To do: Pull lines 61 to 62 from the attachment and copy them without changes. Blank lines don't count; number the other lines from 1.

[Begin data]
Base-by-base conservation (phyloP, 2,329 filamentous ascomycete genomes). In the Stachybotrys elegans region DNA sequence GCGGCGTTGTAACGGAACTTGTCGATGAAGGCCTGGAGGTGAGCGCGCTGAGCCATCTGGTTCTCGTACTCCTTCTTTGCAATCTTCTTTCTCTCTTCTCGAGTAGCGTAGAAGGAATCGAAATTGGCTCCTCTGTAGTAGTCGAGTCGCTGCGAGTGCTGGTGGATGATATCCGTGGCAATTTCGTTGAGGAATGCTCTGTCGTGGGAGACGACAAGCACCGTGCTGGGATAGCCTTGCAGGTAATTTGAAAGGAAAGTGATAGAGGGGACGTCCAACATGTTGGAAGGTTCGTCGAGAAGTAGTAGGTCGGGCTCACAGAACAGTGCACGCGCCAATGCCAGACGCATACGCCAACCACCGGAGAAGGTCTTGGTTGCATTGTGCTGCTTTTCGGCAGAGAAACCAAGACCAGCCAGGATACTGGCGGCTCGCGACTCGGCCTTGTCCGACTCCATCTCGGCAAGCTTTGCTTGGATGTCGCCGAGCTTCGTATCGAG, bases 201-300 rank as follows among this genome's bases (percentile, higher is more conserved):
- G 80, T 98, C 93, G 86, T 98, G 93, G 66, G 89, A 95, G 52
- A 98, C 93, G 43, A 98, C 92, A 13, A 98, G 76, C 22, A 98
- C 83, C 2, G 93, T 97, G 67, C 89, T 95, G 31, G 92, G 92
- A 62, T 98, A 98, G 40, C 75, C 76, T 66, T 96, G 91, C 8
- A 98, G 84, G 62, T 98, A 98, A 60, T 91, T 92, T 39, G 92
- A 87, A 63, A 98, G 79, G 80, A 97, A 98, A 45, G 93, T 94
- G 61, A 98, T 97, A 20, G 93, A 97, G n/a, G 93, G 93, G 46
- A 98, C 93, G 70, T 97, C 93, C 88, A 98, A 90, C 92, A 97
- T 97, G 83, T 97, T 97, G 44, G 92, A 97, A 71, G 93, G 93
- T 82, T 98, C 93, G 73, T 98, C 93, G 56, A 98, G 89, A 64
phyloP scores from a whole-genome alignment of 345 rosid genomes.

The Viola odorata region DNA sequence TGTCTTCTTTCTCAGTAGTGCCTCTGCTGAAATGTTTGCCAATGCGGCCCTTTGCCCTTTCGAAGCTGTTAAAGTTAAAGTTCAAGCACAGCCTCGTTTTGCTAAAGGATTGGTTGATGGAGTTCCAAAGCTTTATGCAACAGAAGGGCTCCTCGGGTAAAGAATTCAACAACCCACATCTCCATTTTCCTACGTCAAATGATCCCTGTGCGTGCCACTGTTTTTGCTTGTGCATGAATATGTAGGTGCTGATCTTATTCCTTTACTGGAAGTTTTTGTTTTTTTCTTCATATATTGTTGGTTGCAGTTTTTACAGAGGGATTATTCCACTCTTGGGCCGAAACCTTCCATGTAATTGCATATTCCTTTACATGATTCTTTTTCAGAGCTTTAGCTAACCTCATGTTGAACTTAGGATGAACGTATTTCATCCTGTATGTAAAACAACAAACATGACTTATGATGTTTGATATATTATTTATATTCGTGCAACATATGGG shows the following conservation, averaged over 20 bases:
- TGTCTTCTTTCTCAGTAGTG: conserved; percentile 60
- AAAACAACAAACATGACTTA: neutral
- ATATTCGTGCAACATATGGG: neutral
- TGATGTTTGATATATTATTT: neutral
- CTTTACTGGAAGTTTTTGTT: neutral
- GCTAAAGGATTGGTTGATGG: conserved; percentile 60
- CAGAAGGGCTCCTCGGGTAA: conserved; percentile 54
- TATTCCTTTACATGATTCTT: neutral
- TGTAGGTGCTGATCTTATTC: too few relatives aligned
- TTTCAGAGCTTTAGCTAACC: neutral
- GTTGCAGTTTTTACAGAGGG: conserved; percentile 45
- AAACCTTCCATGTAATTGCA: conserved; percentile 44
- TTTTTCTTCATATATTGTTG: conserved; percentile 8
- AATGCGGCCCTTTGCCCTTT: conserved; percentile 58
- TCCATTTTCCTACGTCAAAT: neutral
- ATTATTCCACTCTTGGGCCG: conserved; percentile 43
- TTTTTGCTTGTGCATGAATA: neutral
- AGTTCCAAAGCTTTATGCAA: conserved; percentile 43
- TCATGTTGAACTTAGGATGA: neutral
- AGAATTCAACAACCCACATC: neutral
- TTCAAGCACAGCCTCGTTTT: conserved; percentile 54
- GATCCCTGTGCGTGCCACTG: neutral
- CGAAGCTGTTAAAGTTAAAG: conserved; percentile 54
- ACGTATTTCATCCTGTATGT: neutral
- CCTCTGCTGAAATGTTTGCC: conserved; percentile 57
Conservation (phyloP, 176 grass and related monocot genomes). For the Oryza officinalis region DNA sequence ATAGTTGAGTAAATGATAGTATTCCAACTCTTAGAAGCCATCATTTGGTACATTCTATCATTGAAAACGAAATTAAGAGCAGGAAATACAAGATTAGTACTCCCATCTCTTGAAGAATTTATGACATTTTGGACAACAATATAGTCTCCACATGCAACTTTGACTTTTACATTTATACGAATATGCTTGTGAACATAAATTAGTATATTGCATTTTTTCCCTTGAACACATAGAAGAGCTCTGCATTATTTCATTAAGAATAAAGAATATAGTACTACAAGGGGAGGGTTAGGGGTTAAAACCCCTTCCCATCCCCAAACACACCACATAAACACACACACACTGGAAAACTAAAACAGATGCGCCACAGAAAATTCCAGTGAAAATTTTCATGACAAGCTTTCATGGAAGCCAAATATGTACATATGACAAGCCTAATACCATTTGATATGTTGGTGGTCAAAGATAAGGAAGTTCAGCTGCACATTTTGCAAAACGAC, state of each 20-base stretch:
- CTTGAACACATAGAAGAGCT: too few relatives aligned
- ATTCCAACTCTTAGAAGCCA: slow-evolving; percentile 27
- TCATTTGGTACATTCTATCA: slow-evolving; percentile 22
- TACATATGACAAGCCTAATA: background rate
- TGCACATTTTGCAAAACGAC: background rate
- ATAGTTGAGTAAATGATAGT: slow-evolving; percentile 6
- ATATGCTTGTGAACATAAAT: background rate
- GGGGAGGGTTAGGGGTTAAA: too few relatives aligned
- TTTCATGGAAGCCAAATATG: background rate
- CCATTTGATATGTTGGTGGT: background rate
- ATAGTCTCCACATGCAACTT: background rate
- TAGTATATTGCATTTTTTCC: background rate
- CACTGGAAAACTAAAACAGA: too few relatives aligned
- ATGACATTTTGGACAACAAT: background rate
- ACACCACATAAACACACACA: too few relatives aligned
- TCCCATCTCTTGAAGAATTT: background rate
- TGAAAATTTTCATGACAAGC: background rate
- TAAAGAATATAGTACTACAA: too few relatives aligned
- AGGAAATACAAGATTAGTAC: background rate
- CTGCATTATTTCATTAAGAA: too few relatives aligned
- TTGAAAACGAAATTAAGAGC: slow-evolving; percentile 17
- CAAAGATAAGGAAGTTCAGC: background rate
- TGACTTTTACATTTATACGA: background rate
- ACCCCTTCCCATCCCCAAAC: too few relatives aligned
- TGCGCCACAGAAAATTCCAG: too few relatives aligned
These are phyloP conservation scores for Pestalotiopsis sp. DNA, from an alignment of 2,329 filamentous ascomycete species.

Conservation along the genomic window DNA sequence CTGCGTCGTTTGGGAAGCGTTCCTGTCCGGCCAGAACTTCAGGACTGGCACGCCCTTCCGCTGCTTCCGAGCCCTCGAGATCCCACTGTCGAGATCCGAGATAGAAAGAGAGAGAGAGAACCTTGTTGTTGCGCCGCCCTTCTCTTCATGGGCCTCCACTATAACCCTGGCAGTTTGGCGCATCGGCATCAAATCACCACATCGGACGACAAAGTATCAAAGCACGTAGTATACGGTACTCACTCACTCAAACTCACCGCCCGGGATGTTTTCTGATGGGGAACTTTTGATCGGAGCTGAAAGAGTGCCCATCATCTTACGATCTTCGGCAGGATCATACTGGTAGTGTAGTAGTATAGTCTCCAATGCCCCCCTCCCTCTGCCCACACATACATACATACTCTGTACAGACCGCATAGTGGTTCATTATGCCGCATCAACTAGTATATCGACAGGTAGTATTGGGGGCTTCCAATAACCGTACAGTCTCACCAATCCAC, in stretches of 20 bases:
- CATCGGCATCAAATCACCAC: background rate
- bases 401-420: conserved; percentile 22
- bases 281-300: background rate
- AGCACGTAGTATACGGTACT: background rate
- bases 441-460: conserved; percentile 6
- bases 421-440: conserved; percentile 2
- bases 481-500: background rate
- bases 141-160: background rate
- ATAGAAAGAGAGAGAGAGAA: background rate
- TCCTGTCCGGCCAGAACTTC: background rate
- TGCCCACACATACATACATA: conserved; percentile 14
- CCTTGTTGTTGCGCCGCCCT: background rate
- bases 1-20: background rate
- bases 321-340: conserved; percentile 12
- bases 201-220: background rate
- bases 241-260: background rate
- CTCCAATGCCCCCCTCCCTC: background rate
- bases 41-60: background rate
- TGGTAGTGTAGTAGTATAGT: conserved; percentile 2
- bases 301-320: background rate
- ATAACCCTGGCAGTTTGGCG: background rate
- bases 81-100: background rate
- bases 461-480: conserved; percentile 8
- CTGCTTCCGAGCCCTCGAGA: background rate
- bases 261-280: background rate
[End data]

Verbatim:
- CAAAGATAAGGAAGTTCAGC: background rate
- TGACTTTTACATTTATACGA: background rate